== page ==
In late 2012, amidst a sagging economy, the U.K. government announced a sizable increase in space spending based on the assumption that such financial backing would spur Britain’s already fast-growing space economy.

The £1.2 billion ($2 billion) investment—a 25% increase over five years in Britain’s contribution to the 20-nation European Space Agency (ESA)—led to the immediate establishment of a new satellite technology center at Harwell, Oxford, including ESA’s telecommunications director, Magali Vaissiere, who relocated from Paris to run the large technology campus.

Two years later, the return on that investment is beginning to trickle in: Since 2012 the U.K. has seen an increase of 7.2% in Britain’s space economy. The government estimates it is now worth £11.3 billion annually, a figure they expect to grow to £40 billion by 2030.

As a result, several aerospace and defense companies are investing here, hoping to capture some of Britain’s space revenue, now going mainly to hardware manufacturer Airbus Defense and Space U.K. and satellite fleet operator Inmarsat of London. In recent months, in part because of ESA’s geographic-return policies, companies in Europe, Canada and the U.S. with little or no presence in the U.K. space sector have begun raising their profiles.

The latest example is Lockheed Martin Space Systems, which says it will open a new space technology office at Harwell this year to explore partnership opportunities with British companies and universities.

“We’re going to couple our 50-year legacy with Lockheed Martin in space with what the U.K. has been doing,” says Richard Ambrose, executive vice president of Denver-based Lockheed Martin Space Systems, adding that the company is interested in developing small satellites and payloads in key technology areas, such as remote sensing, climate monitoring, space weather, global security and mobile communications.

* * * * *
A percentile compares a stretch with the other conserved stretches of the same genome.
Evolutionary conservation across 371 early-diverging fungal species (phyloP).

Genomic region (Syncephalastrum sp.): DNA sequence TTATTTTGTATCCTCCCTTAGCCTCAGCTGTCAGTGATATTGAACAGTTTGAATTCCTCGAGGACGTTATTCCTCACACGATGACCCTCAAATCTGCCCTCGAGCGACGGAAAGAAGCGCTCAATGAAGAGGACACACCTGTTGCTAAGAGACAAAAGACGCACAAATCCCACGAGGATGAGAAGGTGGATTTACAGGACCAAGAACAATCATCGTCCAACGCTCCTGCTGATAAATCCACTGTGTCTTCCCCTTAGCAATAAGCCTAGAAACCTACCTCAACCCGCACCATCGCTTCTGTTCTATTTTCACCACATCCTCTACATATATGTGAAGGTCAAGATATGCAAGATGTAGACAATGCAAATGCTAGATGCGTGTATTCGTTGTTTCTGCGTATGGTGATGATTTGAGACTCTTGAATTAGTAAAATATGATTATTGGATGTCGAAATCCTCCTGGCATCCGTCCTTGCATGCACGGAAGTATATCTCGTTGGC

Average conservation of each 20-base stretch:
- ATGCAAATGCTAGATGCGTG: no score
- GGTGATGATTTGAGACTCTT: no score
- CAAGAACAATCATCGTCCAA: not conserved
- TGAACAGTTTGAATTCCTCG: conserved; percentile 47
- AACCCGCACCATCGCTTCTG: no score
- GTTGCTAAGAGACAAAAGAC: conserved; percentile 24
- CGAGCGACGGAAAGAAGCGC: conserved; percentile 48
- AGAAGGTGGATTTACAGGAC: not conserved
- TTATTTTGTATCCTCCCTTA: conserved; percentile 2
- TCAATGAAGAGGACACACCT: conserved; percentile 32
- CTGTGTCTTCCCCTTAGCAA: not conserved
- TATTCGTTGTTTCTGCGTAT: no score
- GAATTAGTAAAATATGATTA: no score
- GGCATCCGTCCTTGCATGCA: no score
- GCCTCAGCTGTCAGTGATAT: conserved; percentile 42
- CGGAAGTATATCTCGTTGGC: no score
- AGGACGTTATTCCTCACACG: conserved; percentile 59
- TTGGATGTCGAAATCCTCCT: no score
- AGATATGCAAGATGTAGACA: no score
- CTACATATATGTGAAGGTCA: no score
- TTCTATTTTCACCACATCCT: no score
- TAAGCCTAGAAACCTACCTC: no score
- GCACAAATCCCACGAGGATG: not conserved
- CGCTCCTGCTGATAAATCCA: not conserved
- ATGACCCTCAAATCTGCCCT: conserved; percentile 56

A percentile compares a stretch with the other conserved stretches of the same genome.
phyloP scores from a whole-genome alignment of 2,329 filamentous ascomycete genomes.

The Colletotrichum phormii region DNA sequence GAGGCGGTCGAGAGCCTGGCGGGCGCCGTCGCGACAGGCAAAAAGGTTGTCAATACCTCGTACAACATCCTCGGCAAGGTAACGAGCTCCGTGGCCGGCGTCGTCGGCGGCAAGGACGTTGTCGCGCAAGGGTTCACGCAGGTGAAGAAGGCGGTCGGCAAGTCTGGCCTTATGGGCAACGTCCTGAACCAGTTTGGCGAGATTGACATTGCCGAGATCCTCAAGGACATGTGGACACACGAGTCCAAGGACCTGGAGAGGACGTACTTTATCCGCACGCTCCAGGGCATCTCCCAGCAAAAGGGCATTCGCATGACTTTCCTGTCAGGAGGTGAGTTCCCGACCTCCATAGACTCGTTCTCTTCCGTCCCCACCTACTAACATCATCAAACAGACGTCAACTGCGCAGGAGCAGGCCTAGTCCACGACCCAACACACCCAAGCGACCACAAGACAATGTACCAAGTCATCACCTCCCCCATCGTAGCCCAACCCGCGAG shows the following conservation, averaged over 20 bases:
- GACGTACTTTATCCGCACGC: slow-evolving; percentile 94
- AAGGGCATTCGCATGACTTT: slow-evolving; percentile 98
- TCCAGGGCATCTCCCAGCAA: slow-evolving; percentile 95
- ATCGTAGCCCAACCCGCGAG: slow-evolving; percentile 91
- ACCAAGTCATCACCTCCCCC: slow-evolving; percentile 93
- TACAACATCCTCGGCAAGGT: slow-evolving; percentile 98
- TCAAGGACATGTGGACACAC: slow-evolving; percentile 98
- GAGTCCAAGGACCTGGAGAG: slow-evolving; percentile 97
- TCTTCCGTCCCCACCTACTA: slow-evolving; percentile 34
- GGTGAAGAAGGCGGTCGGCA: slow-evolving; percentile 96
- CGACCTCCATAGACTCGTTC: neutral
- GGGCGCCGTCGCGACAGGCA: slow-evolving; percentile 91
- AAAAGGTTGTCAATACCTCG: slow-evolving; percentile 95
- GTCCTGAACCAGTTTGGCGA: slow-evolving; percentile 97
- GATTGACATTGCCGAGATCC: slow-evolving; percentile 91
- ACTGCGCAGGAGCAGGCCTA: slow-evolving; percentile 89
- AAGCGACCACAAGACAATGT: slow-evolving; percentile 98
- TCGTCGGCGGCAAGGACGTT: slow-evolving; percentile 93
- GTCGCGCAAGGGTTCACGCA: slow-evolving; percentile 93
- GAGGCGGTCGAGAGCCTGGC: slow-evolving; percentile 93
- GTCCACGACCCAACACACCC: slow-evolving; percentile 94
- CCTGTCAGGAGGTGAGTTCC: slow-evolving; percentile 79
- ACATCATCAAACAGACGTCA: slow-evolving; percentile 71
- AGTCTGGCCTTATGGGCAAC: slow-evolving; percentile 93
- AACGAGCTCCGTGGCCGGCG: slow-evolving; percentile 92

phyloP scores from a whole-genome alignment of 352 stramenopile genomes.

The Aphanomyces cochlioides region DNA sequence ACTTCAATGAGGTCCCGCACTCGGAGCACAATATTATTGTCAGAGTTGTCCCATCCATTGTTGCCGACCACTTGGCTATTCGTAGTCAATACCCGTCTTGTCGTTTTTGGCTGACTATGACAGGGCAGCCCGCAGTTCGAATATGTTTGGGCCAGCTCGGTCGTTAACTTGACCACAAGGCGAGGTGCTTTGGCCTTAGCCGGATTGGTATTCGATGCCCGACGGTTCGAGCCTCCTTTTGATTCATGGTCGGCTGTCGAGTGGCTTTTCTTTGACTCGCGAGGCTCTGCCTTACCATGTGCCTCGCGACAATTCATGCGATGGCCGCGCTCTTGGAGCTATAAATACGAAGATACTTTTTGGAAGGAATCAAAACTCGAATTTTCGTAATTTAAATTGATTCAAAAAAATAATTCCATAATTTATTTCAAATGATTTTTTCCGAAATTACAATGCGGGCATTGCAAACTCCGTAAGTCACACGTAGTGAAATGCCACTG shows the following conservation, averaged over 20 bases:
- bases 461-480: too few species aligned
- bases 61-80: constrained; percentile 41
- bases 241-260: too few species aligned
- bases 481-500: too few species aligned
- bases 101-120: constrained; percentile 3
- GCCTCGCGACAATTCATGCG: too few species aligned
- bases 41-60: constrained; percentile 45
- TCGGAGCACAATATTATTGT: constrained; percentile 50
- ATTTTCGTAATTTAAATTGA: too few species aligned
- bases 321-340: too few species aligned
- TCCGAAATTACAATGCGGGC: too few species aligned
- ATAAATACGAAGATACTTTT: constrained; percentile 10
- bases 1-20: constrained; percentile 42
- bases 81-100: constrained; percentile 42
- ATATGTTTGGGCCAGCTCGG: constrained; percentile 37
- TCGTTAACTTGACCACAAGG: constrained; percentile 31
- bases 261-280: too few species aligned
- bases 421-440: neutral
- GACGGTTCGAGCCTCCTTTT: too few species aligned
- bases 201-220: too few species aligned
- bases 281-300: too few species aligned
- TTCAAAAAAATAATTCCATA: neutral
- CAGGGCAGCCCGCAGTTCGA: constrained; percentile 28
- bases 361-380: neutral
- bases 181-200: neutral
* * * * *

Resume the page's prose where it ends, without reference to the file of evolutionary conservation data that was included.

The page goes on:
Aerojet Rocketdyne is another U.S. hardware builder keen to profit from increased U.K. space spending, opening a new European Space Propulsion operation with Thales U.K. in Belfast last year to develop in-space propulsion for satellites. In June the company delivered an initial set of thrusters to U.K. small-satellite maker SSTL under a contract to equip up to 12 spacecraft for the Taiwan-U.S. Formosat-7/Cosmic-2 climate- and weather-monitoring program.

Space hardware manufacturer Thales Alenia Space (TAS) of France and Italy is also working with Thales U.K. in Belfast. The company established a presence in Britain last year, operating out of Harwell since January to develop electric propulsion technologies for ESA’s next-generation Neosat program.

Since setting up shop in Oxford with around a dozen staff, the new TAS U.K. has grown to more than 60 people with the recent acquisition of Systems Engineering & Assessment Ltd. (SEA), a Bristol-based space manufacturing company with expertise in electronics and space mission subsystems and a customer base already including ESA.

“We’re waiting for a telecoms program to come through with electric propulsion, where we can then do the work in Bristol,” says Martin Gee, CEO of TAS U.K.

Enthusiasm has even hit areas with no near-term commercial promise, such as the Skylon spaceplane and its revolutionary Sabre synthetic air-breathing rocket engine in development at Britain’s Reaction Engines Ltd. Last year, the Oxon-based company received £60 million in U.K.-government backing to advance the hybrid engine.

Britain also has begun evaluating whether a U.K. spaceport capable of hosting suborbital flight operations and eventually small satellite launches is a good investment. Unveiled July 15 amidst a cabinet reshuffle that saw Greg Clark replace David Willetts as the U.K. minister in charge of space, the proposal seeks to clear regulatory hurdles toward development by 2018, with eight airports identified as meeting initial criteria, including six in Scotland.

During a press conference announcing the move, U.K. officials brushed aside concerns that development of airports in Scotland could be complicated by an upcoming vote on Scottish independence, not to mention a U.K. referendum next year on continued membership in the European Union.

“The U.K. government policy is about Scotland remaining part of the U.K., and all the planning continues on that basis,” said David Parker, head of the U.K. Space Agency, emphasizing Britain’s commitment to maintain the 25% increase in space spending agreed to in 2012.

“Our vision for space in the U.K. is starting to deliver success, and that success is starting to resonate around the world,” Parker said.